Aquaporin (AQP) water channel proteins enable high water permeability in certain biological membranes. Discovered in human red cells but expressed in multiple tissues, AQP1 has been thoroughly characterized and its atomic structure is known. Expression patterns of the 13 known human homologs predict phenotype. Individuals lacking Colton blood group antigens have mutations in AQP1. In people with no AQP1, lack of water causes defective urine concentration and reduced fluid exchange between capillary and interstitium in lung. Mutations in AQP0, expressed in lens fiber cells, result in familial cataracts. Mutations in AQP2, expressed in renal collecting duct principal cells, result in severe nephrogenic diabetes insipidus. AQP2 underexpression is found in disorders with reduced urinary concentration, AQP2 overexpression in those with fluid retention.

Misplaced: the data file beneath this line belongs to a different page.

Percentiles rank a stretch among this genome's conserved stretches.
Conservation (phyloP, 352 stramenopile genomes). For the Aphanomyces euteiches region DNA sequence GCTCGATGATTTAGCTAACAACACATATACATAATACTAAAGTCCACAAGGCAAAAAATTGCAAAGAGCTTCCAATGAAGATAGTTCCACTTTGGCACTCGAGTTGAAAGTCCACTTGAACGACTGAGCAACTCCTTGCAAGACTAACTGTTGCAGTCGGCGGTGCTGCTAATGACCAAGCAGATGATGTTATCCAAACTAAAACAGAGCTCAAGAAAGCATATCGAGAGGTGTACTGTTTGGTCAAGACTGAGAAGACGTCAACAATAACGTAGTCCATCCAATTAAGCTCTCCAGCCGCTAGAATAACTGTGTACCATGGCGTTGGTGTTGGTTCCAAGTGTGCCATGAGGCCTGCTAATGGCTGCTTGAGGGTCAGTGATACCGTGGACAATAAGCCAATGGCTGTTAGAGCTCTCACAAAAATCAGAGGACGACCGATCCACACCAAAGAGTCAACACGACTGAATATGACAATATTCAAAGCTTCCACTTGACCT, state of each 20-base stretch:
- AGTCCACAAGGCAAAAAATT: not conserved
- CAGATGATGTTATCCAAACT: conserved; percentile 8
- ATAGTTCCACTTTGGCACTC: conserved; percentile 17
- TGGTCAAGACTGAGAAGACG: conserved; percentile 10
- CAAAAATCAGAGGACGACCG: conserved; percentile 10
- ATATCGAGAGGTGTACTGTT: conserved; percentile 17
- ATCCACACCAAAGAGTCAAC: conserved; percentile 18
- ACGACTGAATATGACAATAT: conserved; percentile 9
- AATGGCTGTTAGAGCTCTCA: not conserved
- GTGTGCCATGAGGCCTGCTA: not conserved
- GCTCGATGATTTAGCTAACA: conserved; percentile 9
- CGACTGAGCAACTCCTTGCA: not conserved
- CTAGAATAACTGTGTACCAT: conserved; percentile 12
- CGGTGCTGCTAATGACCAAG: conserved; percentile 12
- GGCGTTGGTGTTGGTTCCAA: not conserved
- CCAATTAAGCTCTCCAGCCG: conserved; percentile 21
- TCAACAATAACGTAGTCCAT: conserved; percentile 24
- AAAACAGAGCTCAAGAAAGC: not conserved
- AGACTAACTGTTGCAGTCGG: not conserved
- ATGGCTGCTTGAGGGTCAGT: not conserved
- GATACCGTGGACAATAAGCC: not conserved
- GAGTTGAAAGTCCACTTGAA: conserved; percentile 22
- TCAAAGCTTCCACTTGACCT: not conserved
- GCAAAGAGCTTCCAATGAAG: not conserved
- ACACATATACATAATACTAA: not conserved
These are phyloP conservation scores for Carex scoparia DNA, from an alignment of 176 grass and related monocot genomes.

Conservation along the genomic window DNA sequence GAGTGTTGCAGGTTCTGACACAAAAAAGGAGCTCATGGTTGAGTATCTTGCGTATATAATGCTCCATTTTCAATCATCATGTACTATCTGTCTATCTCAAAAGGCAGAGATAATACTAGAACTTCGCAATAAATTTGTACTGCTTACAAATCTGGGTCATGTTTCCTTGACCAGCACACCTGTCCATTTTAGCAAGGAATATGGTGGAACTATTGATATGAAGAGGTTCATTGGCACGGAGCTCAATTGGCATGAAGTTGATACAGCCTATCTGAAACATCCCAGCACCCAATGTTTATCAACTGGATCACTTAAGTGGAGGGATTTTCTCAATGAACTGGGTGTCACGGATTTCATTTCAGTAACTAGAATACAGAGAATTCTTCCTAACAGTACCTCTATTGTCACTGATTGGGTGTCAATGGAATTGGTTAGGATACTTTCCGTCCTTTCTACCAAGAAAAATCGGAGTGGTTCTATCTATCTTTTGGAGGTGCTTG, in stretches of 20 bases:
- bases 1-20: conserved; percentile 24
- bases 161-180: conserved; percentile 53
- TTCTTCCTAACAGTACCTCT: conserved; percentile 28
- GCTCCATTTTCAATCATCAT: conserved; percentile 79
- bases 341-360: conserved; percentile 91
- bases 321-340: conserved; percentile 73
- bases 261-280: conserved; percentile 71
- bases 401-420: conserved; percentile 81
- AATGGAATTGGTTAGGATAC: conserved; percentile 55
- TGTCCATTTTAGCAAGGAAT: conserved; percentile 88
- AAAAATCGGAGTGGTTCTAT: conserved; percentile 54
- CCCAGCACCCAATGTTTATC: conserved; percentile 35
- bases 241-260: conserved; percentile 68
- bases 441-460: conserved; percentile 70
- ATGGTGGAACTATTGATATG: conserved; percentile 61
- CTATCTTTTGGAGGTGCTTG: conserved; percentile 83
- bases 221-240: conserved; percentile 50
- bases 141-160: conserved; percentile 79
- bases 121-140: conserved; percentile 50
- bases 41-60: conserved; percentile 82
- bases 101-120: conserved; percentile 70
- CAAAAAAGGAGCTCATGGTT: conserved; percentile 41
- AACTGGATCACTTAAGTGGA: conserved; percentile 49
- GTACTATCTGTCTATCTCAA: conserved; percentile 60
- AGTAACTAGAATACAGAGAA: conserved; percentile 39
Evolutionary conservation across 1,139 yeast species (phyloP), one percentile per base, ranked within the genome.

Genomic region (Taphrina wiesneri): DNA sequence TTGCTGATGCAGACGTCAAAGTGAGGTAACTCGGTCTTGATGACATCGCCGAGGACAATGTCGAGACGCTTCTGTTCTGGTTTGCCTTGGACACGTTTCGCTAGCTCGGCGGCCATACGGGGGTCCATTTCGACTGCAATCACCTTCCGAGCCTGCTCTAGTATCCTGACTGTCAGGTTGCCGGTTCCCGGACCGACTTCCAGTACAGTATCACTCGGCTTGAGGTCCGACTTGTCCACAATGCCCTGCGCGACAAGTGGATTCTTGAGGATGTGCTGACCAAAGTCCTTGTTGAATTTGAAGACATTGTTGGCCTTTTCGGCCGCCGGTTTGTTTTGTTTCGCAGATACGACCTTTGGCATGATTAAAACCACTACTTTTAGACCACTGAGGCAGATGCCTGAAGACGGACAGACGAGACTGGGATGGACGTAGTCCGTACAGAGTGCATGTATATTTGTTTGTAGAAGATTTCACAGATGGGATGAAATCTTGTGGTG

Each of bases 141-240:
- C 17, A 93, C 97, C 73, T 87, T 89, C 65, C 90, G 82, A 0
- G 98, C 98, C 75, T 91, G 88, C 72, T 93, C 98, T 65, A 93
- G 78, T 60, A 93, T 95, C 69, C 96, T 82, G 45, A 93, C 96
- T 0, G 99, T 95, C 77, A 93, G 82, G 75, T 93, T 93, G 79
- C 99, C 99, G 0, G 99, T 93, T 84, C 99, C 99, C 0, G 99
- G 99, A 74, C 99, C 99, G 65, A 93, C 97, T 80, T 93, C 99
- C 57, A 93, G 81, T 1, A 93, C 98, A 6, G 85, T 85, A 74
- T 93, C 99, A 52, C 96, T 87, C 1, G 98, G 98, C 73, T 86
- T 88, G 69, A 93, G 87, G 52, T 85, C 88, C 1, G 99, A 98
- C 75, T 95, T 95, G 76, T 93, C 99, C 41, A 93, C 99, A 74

Mistargeting of AQP5, normally expressed in the apical membranes of salivary and lacrimal gland acini, can occur in Sjogren’s syndrome. Aquaporins also are implicated in brain edema and muscular dystrophy (AQP4), anhidrosis (AQP5), renal tubular acidosis (AQP6), conversion of glycerol to glucose during starvation (AQP7 and AQP9) and cystic fibrosis (several aquaporins). Aquaporins provide rootlet water uptake and turgor in plants. Recent work has delineated roles for aquaporins in parasitic diseases including malaria.